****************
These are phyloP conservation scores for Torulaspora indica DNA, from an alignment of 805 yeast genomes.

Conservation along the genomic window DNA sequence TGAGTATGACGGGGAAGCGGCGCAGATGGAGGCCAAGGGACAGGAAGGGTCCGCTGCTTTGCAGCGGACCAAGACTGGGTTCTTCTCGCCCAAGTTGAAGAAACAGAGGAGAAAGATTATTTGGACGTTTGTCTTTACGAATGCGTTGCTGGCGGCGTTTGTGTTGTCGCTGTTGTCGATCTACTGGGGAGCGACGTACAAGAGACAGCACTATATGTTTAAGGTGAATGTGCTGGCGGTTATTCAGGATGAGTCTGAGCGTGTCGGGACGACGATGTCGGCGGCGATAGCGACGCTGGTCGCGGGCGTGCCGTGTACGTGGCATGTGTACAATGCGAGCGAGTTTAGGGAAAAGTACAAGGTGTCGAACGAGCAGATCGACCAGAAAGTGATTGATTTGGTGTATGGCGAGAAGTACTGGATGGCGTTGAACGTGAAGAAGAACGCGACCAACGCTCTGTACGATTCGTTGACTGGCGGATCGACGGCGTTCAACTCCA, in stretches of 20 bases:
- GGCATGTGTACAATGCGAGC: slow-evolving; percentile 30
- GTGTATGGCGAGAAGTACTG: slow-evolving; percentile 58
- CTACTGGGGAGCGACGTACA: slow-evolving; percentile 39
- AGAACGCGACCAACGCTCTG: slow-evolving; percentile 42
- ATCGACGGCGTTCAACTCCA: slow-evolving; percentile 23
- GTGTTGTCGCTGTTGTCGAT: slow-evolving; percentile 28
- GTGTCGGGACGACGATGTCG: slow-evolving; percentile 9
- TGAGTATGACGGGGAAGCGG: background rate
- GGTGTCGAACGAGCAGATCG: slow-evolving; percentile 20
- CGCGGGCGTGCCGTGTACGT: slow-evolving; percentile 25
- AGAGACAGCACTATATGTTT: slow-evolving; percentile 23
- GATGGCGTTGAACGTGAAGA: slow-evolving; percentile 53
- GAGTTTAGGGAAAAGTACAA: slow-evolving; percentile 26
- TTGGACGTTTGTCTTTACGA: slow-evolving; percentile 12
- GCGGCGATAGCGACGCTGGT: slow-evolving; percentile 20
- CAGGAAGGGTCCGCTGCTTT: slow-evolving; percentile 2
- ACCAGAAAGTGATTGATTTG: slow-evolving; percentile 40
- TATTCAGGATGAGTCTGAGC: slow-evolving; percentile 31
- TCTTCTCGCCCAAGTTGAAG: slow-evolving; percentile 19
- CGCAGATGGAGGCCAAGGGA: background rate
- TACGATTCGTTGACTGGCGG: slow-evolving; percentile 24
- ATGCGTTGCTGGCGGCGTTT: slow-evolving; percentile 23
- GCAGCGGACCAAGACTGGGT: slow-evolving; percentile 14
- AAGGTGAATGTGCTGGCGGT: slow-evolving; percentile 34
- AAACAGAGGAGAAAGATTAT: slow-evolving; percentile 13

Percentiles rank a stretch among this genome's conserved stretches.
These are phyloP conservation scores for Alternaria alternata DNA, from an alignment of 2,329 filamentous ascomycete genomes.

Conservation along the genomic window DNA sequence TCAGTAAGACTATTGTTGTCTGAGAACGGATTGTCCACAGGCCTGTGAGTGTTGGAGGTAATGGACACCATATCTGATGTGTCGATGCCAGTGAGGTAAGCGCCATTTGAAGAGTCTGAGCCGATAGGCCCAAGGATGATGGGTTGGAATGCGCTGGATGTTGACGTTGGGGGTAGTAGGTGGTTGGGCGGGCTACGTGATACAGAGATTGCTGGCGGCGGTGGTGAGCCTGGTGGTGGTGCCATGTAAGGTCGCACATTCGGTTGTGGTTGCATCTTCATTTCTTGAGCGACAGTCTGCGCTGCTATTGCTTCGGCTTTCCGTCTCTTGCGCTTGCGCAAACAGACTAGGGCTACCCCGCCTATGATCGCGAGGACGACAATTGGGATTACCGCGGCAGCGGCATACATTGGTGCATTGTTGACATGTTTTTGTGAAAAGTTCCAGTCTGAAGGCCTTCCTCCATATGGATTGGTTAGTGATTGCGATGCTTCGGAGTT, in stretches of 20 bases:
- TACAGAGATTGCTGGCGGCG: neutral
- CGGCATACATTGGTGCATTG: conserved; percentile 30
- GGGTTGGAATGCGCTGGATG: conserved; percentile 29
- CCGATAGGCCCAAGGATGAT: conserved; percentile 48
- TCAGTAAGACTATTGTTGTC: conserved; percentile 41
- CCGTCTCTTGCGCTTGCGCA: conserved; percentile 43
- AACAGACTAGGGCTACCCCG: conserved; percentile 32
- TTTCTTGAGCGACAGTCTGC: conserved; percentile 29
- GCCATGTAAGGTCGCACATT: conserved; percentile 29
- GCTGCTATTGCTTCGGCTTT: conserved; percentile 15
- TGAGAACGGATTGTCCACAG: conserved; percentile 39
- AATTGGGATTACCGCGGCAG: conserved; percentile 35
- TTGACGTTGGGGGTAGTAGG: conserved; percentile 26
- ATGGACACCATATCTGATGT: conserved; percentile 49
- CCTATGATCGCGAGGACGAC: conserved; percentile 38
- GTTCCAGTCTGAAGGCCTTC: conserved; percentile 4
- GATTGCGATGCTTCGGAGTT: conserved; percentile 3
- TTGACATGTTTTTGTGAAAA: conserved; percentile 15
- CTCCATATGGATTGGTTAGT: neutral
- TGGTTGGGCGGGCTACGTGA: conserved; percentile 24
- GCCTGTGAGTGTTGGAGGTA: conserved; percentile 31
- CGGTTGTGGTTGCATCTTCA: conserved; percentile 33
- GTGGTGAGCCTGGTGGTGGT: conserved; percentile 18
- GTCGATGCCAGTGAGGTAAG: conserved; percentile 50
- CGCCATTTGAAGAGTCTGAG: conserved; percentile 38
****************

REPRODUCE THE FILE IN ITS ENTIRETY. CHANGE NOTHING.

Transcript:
These are phyloP conservation scores for Torulaspora indica DNA, from an alignment of 805 yeast genomes.

Conservation along the genomic window DNA sequence TGAGTATGACGGGGAAGCGGCGCAGATGGAGGCCAAGGGACAGGAAGGGTCCGCTGCTTTGCAGCGGACCAAGACTGGGTTCTTCTCGCCCAAGTTGAAGAAACAGAGGAGAAAGATTATTTGGACGTTTGTCTTTACGAATGCGTTGCTGGCGGCGTTTGTGTTGTCGCTGTTGTCGATCTACTGGGGAGCGACGTACAAGAGACAGCACTATATGTTTAAGGTGAATGTGCTGGCGGTTATTCAGGATGAGTCTGAGCGTGTCGGGACGACGATGTCGGCGGCGATAGCGACGCTGGTCGCGGGCGTGCCGTGTACGTGGCATGTGTACAATGCGAGCGAGTTTAGGGAAAAGTACAAGGTGTCGAACGAGCAGATCGACCAGAAAGTGATTGATTTGGTGTATGGCGAGAAGTACTGGATGGCGTTGAACGTGAAGAAGAACGCGACCAACGCTCTGTACGATTCGTTGACTGGCGGATCGACGGCGTTCAACTCCA, in stretches of 20 bases:
- GGCATGTGTACAATGCGAGC: slow-evolving; percentile 30
- GTGTATGGCGAGAAGTACTG: slow-evolving; percentile 58
- CTACTGGGGAGCGACGTACA: slow-evolving; percentile 39
- AGAACGCGACCAACGCTCTG: slow-evolving; percentile 42
- ATCGACGGCGTTCAACTCCA: slow-evolving; percentile 23
- GTGTTGTCGCTGTTGTCGAT: slow-evolving; percentile 28
- GTGTCGGGACGACGATGTCG: slow-evolving; percentile 9
- TGAGTATGACGGGGAAGCGG: background rate
- GGTGTCGAACGAGCAGATCG: slow-evolving; percentile 20
- CGCGGGCGTGCCGTGTACGT: slow-evolving; percentile 25
- AGAGACAGCACTATATGTTT: slow-evolving; percentile 23
- GATGGCGTTGAACGTGAAGA: slow-evolving; percentile 53
- GAGTTTAGGGAAAAGTACAA: slow-evolving; percentile 26
- TTGGACGTTTGTCTTTACGA: slow-evolving; percentile 12
- GCGGCGATAGCGACGCTGGT: slow-evolving; percentile 20
- CAGGAAGGGTCCGCTGCTTT: slow-evolving; percentile 2
- ACCAGAAAGTGATTGATTTG: slow-evolving; percentile 40
- TATTCAGGATGAGTCTGAGC: slow-evolving; percentile 31
- TCTTCTCGCCCAAGTTGAAG: slow-evolving; percentile 19
- CGCAGATGGAGGCCAAGGGA: background rate
- TACGATTCGTTGACTGGCGG: slow-evolving; percentile 24
- ATGCGTTGCTGGCGGCGTTT: slow-evolving; percentile 23
- GCAGCGGACCAAGACTGGGT: slow-evolving; percentile 14
- AAGGTGAATGTGCTGGCGGT: slow-evolving; percentile 34
- AAACAGAGGAGAAAGATTAT: slow-evolving; percentile 13

Percentiles rank a stretch among this genome's conserved stretches.
These are phyloP conservation scores for Alternaria alternata DNA, from an alignment of 2,329 filamentous ascomycete genomes.

Conservation along the genomic window DNA sequence TCAGTAAGACTATTGTTGTCTGAGAACGGATTGTCCACAGGCCTGTGAGTGTTGGAGGTAATGGACACCATATCTGATGTGTCGATGCCAGTGAGGTAAGCGCCATTTGAAGAGTCTGAGCCGATAGGCCCAAGGATGATGGGTTGGAATGCGCTGGATGTTGACGTTGGGGGTAGTAGGTGGTTGGGCGGGCTACGTGATACAGAGATTGCTGGCGGCGGTGGTGAGCCTGGTGGTGGTGCCATGTAAGGTCGCACATTCGGTTGTGGTTGCATCTTCATTTCTTGAGCGACAGTCTGCGCTGCTATTGCTTCGGCTTTCCGTCTCTTGCGCTTGCGCAAACAGACTAGGGCTACCCCGCCTATGATCGCGAGGACGACAATTGGGATTACCGCGGCAGCGGCATACATTGGTGCATTGTTGACATGTTTTTGTGAAAAGTTCCAGTCTGAAGGCCTTCCTCCATATGGATTGGTTAGTGATTGCGATGCTTCGGAGTT, in stretches of 20 bases:
- TACAGAGATTGCTGGCGGCG: neutral
- CGGCATACATTGGTGCATTG: conserved; percentile 30
- GGGTTGGAATGCGCTGGATG: conserved; percentile 29
- CCGATAGGCCCAAGGATGAT: conserved; percentile 48
- TCAGTAAGACTATTGTTGTC: conserved; percentile 41
- CCGTCTCTTGCGCTTGCGCA: conserved; percentile 43
- AACAGACTAGGGCTACCCCG: conserved; percentile 32
- TTTCTTGAGCGACAGTCTGC: conserved; percentile 29
- GCCATGTAAGGTCGCACATT: conserved; percentile 29
- GCTGCTATTGCTTCGGCTTT: conserved; percentile 15
- TGAGAACGGATTGTCCACAG: conserved; percentile 39
- AATTGGGATTACCGCGGCAG: conserved; percentile 35
- TTGACGTTGGGGGTAGTAGG: conserved; percentile 26
- ATGGACACCATATCTGATGT: conserved; percentile 49
- CCTATGATCGCGAGGACGAC: conserved; percentile 38
- GTTCCAGTCTGAAGGCCTTC: conserved; percentile 4
- GATTGCGATGCTTCGGAGTT: conserved; percentile 3
- TTGACATGTTTTTGTGAAAA: conserved; percentile 15
- CTCCATATGGATTGGTTAGT: neutral
- TGGTTGGGCGGGCTACGTGA: conserved; percentile 24
- GCCTGTGAGTGTTGGAGGTA: conserved; percentile 31
- CGGTTGTGGTTGCATCTTCA: conserved; percentile 33
- GTGGTGAGCCTGGTGGTGGT: conserved; percentile 18
- GTCGATGCCAGTGAGGTAAG: conserved; percentile 50
- CGCCATTTGAAGAGTCTGAG: conserved; percentile 38